Tried steamed tapioca and watched people try some shots with an AK47. The recreations of traps with deadly-spiked bamboo waiting at the bottom of hidden pits. Metal spikes made from recylced bullets casings. The dried leaves in the regrowth of a new forest crunched as I stepped forward. I was silenced by my thoughts of what it would have been like only 31 years ago. Feeling a little unsettled as the gun shots crackled in the distance. Feeling disturbed at the hundreds of photos dipicting destruction, death and torture. And the continued suffering of the after effects of agent orange. Not only in the men walking around with crutches, but also the soldier's children who inherited the painful disfigurements of this chemical. P

Chaing Mai, Thailand

Originally uploaded by Art Journey.

Thailand and Laos pics are up! P

March 22, 2006

On a bike again

My favourite part of today was finally arriving at Linh Phuoc Pagoda. It was a beautiful bicycle ride with great views looking down at valleys of farm fields and smoking mountains in the distance. But great views means great heights and pedalling up 8 kms meant a few breaks for water and some smiles from the lucky people speeding by on their motos. But also, what goes up, must come down and I even ended up passing others down the long slope. It was awesome, even knowing that I'd have to take the same road back to town.

I arrived ready for a snack and asked a woman what she had hidden underneath her silver pot's lid. They looked like clear wontons with a shrimp paste inside some and a yellow something in the others. Served cold in a clear sauce they were delicious. After looking at Buddha, I was then invited over by two friendly men eating something like yogurt. In 2 seconds I was sitting on a little stool at their little table, had a cup of this white pudding substance, a cup of tea, and we all laughed about Vietnam traffic and cold Canadian winters.

Then it was time to climb up the pagoda. A spiral staircase covered with broken tea cups, saucers, vases and bottles. The colourful glass and patterned ceramics crunched beneath my feet and fragments fell on my head from floors above. No "under constuction" or "do not enter" signs to be seen. Guys were chipping away, moulding these pieces into tiles that fit into the wall's mosaic of flowers and dragons. I squeezed through scaffolding, walked on their materials and kept asking "Is it ok for me to go up?" Yup, thumbs up, hellos and how are yous all the way! The view was spectacular, I was on top of Dalat. 1500-something metres above sea level and all I could see were rows of salad ingredients, a pastel Catholic style graveyard, stacked French styled homes and the hilly horizon spiralling all around. I ended the day with another bowl of pho. Shared another little table with a family this time, the sweet 2 year old delighted to wave to a stranger. P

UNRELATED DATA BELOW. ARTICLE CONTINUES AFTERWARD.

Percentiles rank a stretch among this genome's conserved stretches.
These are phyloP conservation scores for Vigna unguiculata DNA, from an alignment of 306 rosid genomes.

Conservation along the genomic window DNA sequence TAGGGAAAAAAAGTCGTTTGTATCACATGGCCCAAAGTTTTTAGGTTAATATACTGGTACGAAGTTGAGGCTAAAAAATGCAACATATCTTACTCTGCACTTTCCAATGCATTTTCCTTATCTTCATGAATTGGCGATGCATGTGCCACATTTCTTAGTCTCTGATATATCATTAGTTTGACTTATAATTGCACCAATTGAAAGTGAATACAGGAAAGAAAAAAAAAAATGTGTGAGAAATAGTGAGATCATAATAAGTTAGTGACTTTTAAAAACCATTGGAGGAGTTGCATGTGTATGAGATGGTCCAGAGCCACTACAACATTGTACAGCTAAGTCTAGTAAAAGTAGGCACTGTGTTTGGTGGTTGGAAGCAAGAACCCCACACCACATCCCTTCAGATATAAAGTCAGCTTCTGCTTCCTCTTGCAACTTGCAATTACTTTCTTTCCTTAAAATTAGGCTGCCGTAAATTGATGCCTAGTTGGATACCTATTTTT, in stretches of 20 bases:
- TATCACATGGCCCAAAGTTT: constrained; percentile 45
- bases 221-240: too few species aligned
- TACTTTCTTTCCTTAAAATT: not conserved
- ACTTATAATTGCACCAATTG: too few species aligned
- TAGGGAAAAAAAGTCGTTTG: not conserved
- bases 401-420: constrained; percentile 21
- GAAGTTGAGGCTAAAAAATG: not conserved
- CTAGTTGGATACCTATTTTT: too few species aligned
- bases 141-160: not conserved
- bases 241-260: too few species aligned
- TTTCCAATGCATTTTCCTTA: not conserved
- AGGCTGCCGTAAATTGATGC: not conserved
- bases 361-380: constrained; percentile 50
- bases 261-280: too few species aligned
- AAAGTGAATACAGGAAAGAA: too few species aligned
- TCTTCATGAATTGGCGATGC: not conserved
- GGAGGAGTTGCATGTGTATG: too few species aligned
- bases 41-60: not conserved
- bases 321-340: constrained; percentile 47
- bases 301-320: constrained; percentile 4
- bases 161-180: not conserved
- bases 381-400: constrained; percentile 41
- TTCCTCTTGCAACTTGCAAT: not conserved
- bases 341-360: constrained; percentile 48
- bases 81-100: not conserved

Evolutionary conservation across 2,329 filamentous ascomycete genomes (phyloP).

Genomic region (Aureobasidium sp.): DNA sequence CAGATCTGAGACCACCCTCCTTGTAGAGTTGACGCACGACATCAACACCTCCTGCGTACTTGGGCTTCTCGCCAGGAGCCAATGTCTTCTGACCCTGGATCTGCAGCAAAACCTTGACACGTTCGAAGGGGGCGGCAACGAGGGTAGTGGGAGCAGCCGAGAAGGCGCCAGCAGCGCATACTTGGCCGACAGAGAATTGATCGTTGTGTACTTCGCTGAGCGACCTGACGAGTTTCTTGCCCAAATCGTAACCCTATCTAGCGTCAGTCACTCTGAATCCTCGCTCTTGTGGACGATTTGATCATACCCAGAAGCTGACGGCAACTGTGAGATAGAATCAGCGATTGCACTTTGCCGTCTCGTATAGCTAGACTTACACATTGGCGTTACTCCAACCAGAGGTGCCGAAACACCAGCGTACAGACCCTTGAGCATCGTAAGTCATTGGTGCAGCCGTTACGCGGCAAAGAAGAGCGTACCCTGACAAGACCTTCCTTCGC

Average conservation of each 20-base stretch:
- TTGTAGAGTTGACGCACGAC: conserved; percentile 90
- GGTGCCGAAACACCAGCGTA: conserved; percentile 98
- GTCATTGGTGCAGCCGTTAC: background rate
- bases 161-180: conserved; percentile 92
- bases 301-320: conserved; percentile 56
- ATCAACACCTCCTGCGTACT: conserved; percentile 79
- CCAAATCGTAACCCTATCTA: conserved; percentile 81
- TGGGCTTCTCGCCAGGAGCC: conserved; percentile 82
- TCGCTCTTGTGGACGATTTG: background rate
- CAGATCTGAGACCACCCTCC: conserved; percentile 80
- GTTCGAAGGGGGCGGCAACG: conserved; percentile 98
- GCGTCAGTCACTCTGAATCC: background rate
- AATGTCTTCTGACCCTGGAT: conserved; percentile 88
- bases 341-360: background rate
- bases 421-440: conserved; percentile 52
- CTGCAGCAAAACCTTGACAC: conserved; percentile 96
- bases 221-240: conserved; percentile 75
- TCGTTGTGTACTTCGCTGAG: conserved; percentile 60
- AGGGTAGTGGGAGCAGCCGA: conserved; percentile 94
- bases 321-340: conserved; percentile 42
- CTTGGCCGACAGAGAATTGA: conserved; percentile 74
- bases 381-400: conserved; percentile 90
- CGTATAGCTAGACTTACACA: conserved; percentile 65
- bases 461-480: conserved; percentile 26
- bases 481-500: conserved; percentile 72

March 21, 2006


I would rate today as one of the best on my top 10 list. Paid more than I would have normally, but having my own driver to take me around the country side on a moto was so worth the experience. Once in the area, everybody knows Easy Rider, the company that takes travellers around Dalat on a day tour or or even several days (backpack and all!) from Saigon to Hanoi. The drivers are also guides with excellent English and a positive attitude.

Eric, NY, on his moto and I toured around the fresh, cooler climate of the city and it's surroundings set atop some mountains. There are a few volcanos in the area that have provided rich, orange earth to grow fields of organic vegetables. So crispy and flavourful in the local pho (soup pronounced "fu"). Groups of coffee, avacado, jackfruit and pine trees. Lettuce, basil, mint, beans, strawberries and mulberries planted in lines. Roses and hydrangeas growing tall and brightly under the plastic-roofed green houses.

Walked behind a roaring waterfall with the spray swirling in circles. Was grossed out by a few bamboo walls filled with crawling white silk worms building their cocoons. Admired the factory where they speedily unravelled the oval shapes into large wheels of pure, natural silk. Walked through long lines of hanging bags of sawdust for the growing clusters of mushrooms. Was facinated by the young, uncomplaining children weaving baskets so fast and accurately. Wandered through the maze of twisting hallways and unusual shaped rooms of the "crazy house", designed by the daughter of Vietnam's previous leader. Was inspired by the quantity of paintings created by the "crazy monk" who will one day travel the world off his profits to visit tourists who bought his paintings. Shared a delicious hot pot of simmering fresh greens, meats, fish and noodles in a tasty broth. Ah... P

March 20, 2006

Nha Trang

A very pleasant city with everything you need. I decided to take advantage of the weather and do the party boat ride around the islands and relax on the tree-lined beach. Our energetic guide sang karoke while he danced, was a floating bartender in the water and made sure we had enough pineapple, watermelon and tofu-bean-fish-spring rolls to eat. All the waitresses spoke great English and held my hands and hugged my shoulders as if we had been friends for years. They asked where I was going next and that they would miss me and gave some suggestions of hotels to stay at.